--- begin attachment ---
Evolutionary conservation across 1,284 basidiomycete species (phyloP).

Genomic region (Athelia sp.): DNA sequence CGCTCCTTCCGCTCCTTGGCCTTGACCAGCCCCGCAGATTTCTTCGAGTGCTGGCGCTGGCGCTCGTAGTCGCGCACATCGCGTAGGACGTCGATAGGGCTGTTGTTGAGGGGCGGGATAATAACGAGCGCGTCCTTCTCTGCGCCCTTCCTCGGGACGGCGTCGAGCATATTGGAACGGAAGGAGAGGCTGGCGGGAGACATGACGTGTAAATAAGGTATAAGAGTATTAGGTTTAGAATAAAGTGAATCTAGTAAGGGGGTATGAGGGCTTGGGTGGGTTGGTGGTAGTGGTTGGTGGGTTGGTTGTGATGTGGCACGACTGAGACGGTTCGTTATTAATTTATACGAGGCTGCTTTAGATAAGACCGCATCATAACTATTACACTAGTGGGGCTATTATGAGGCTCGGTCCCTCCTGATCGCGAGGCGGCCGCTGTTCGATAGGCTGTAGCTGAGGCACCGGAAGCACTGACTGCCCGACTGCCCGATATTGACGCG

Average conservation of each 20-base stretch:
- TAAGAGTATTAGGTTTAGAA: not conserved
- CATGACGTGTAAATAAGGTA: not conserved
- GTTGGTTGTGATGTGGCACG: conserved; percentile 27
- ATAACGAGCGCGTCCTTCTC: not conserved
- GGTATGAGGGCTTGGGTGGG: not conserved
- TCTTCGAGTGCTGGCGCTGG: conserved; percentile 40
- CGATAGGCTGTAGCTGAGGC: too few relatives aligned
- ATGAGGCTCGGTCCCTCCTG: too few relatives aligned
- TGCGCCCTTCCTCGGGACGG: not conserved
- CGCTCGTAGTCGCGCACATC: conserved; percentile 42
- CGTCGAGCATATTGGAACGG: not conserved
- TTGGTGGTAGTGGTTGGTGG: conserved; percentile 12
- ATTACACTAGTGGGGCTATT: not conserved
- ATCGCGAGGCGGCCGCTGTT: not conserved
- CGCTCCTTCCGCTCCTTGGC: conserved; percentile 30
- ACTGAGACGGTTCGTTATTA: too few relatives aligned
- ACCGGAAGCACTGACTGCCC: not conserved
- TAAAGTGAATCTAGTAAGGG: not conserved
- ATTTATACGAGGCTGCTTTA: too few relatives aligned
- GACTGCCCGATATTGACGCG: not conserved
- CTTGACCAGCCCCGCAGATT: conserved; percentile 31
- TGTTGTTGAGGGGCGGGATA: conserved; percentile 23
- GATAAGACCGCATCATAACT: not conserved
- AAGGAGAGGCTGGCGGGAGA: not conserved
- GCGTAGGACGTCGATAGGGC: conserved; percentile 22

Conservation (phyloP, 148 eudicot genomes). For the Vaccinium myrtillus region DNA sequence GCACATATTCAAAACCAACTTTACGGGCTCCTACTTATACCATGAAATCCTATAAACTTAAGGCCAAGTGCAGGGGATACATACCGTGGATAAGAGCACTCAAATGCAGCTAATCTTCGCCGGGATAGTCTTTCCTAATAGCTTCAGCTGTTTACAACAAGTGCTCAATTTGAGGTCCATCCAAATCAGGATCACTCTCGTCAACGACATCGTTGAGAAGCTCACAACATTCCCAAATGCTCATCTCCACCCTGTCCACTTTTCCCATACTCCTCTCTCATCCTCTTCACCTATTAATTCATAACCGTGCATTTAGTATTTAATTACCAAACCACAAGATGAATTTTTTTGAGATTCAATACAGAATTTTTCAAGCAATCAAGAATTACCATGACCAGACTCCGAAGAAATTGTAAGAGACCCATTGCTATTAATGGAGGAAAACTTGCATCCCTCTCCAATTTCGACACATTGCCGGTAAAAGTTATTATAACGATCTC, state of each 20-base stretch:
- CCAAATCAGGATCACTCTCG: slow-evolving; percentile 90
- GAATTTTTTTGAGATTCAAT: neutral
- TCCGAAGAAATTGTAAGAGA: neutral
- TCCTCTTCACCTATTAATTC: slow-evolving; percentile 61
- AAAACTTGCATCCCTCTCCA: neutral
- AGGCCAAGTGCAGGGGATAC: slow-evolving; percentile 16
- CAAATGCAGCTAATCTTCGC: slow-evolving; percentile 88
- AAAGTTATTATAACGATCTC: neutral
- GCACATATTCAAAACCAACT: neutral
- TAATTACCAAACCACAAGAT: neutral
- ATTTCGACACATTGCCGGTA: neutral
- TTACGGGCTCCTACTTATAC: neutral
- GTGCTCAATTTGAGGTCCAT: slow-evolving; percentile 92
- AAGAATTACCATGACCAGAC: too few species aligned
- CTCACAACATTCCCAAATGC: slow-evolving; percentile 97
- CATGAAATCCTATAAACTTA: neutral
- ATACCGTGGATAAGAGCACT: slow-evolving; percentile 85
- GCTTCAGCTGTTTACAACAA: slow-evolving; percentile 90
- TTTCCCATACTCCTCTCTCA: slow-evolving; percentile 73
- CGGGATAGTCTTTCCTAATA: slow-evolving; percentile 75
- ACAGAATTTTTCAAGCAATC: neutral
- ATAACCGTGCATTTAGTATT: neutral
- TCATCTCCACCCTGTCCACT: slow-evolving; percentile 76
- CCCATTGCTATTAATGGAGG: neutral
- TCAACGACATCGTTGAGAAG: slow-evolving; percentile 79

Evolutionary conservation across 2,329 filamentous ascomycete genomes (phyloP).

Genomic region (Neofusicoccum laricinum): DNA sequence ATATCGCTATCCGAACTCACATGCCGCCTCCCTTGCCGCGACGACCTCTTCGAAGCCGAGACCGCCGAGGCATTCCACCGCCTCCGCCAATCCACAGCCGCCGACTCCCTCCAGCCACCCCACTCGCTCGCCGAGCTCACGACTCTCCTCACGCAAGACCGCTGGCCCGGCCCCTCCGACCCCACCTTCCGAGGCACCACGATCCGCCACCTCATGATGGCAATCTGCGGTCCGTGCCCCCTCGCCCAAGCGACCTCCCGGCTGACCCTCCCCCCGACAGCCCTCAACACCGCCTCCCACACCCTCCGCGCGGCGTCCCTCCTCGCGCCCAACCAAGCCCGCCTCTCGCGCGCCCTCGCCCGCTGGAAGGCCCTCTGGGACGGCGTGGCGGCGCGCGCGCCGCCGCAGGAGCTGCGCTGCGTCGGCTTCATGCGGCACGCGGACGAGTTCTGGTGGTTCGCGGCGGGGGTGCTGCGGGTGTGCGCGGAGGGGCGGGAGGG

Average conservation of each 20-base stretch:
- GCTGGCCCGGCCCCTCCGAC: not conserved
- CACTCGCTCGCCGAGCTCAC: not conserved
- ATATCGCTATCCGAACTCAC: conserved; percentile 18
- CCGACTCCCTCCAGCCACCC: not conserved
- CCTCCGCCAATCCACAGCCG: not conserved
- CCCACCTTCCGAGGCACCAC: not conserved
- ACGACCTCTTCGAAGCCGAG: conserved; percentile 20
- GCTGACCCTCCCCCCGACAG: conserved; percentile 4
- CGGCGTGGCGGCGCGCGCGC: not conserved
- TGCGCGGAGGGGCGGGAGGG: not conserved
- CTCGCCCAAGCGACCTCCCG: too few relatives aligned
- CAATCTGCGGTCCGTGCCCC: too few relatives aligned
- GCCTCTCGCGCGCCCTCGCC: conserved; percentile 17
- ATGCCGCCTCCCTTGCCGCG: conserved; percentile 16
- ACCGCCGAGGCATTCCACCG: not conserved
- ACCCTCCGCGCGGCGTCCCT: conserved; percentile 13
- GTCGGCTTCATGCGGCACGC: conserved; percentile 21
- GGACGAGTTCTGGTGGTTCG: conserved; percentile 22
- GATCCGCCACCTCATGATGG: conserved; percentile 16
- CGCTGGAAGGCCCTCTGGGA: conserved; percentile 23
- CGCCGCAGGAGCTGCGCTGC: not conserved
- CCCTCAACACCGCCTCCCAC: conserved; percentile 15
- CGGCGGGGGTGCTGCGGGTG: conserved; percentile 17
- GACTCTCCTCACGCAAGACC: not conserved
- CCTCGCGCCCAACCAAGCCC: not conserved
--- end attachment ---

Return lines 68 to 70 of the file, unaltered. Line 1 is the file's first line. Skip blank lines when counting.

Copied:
- CTCGCCCAAGCGACCTCCCG: too few relatives aligned
- CAATCTGCGGTCCGTGCCCC: too few relatives aligned
- GCCTCTCGCGCGCCCTCGCC: conserved; percentile 17